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“We still have work to do”: NPR


From left to right: Marcus Arbery, father of Ahmaud Arbery; lawyer Ben Crump; Reverend Al Sharpton; Wanda Cooper-Jones, mother of Ahmaud Arbery; and lawyer Lee Merritt speak to the media following the guilty verdicts of the defendants in the trial of Ahmaud Arbery’s killers on Wednesday in Brunswick, Georgia.

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“We still have work to do”: NPR

From left to right: Marcus Arbery, father of Ahmaud Arbery; lawyer Ben Crump; Reverend Al Sharpton; Wanda Cooper-Jones, mother of Ahmaud Arbery; and lawyer Lee Merritt speak to the media following the guilty verdicts of the defendants in the trial of Ahmaud Arbery’s killers on Wednesday in Brunswick, Georgia.

Sean Rayford / Getty Images

Civil rights activists, lawyers and politicians joined Ahmaud Arbery’s family in welcoming the guilty verdict rendered by a jury in Georgia on Wednesday.

“It was just a big day for my family,” Marcus Arbery, Ahmaud’s father, told NPR in an interview with All things Considered following the verdict. “We still have a long fight to do.”

Ben Crump, a civil rights lawyer, said that while the result does bring some justice and peace to Arbery’s family, it is not cause for celebration, but for reflection.

“This case, by all accounts, should have been opened and closed… the violent criminal harassment and lynching of Ahmaud Arbery has been documented for the world to witness. But yet, because of the deep cracks, flaws and prejudices in our systems, we wondered if we would ever see justice “, Crump said in a statement following the verdict.

“We still have work to do,” Crump told NPR in the joint interview with Marcus, noting that this is just a victory in a criminal justice system that has produced mixed results for them. people of color.

“We don’t want to have this burden of having videos (…) Floyd.

Father and son Greg McMichael and Travis McMichael, and their neighbor William “Roddie” Bryan – the white men who hunted down and shot Arbery, a 25-year-old black man who was jogging in their Georgia neighborhood last year – were all found guilty of murder.

The murder drew national attention to what was widely seen as another test case for racial justice. While the state trial did not include evidence supporting racial prejudice, it will be the subject of the three-man’s federal hate crimes trial slated for next year.

“Today’s verdict was a verdict based on fact. Based on evidence,” prosecutor Linda Dunikoski said at a press conference minutes after the verdict was announced.

“When you present the truth to people and they can see it, they will do the right thing,” she said. “And that’s what this jury did today to get justice for Ahmaud Arbery.”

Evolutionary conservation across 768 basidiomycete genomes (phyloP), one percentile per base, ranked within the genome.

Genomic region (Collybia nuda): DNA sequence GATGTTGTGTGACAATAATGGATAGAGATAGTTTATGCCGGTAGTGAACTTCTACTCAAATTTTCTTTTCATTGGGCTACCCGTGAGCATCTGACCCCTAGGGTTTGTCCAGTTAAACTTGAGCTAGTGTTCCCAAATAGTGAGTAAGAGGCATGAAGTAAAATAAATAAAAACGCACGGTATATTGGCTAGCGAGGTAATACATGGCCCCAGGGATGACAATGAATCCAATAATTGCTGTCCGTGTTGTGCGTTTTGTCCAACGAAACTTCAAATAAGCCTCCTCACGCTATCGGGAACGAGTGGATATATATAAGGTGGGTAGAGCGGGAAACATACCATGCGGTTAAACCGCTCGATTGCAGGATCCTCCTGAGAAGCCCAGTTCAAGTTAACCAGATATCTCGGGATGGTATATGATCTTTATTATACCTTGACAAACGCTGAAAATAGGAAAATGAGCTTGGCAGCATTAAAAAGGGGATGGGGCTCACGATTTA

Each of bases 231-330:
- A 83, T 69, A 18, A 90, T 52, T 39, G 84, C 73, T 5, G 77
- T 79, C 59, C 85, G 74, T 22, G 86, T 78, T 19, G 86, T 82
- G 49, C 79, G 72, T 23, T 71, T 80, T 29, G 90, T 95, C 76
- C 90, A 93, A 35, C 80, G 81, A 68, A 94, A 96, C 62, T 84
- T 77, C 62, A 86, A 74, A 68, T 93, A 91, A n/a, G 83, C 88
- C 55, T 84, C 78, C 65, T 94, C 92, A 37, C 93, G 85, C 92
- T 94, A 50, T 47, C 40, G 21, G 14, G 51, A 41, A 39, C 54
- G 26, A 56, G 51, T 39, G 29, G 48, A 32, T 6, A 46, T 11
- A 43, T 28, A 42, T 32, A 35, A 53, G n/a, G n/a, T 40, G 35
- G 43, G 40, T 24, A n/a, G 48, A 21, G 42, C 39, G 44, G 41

The United States Civil Liberties Union responded to the verdict, Tweeter, “The real measure of justice is not in a verdict, but in creating a future where people do not live in fear of racial violence. We will not stop doing the hard work to achieve this future. “

Governor of Georgia Brian Kemp said “Arbery was the victim of a vigilante who has no place in Georgia,” adding that he hopes that continued legal efforts can help people “move forward on the road to healing and reconciliation.”

Vice President Kamala Harris criticized the defense team for what she described as racist tactics used during the trial.

“These verdicts send an important message, but the fact remains that we still have work to do,” she said in a statement. “The defense attorney chose to set a tone that characterized the presence of ministers at the trial as intimidation and dehumanized a black youth with racist tropes,” Harris said in a statement after the verdict was delivered.

Harris’ reference to racist tropes hints at how defense attorney Laura Hogue presented Arbery in her oral argument. Hogue described him as having run around the Georgia neighborhood without “no socks to cover his long dirty fingernails.”

As for the defense, Gregory McMichael’s team expressed disappointment as the gallery exited the courtroom. The elder McMichael was convicted of eight of the nine counts, one less than his son.

“I’m floored, floored with a capital ‘F’,” said Hogue, one of Gregory McMichael’s attorneys. Frank Hogue, who also represents the elder McMichael, said lawyers plan to appeal the verdict after the conviction.



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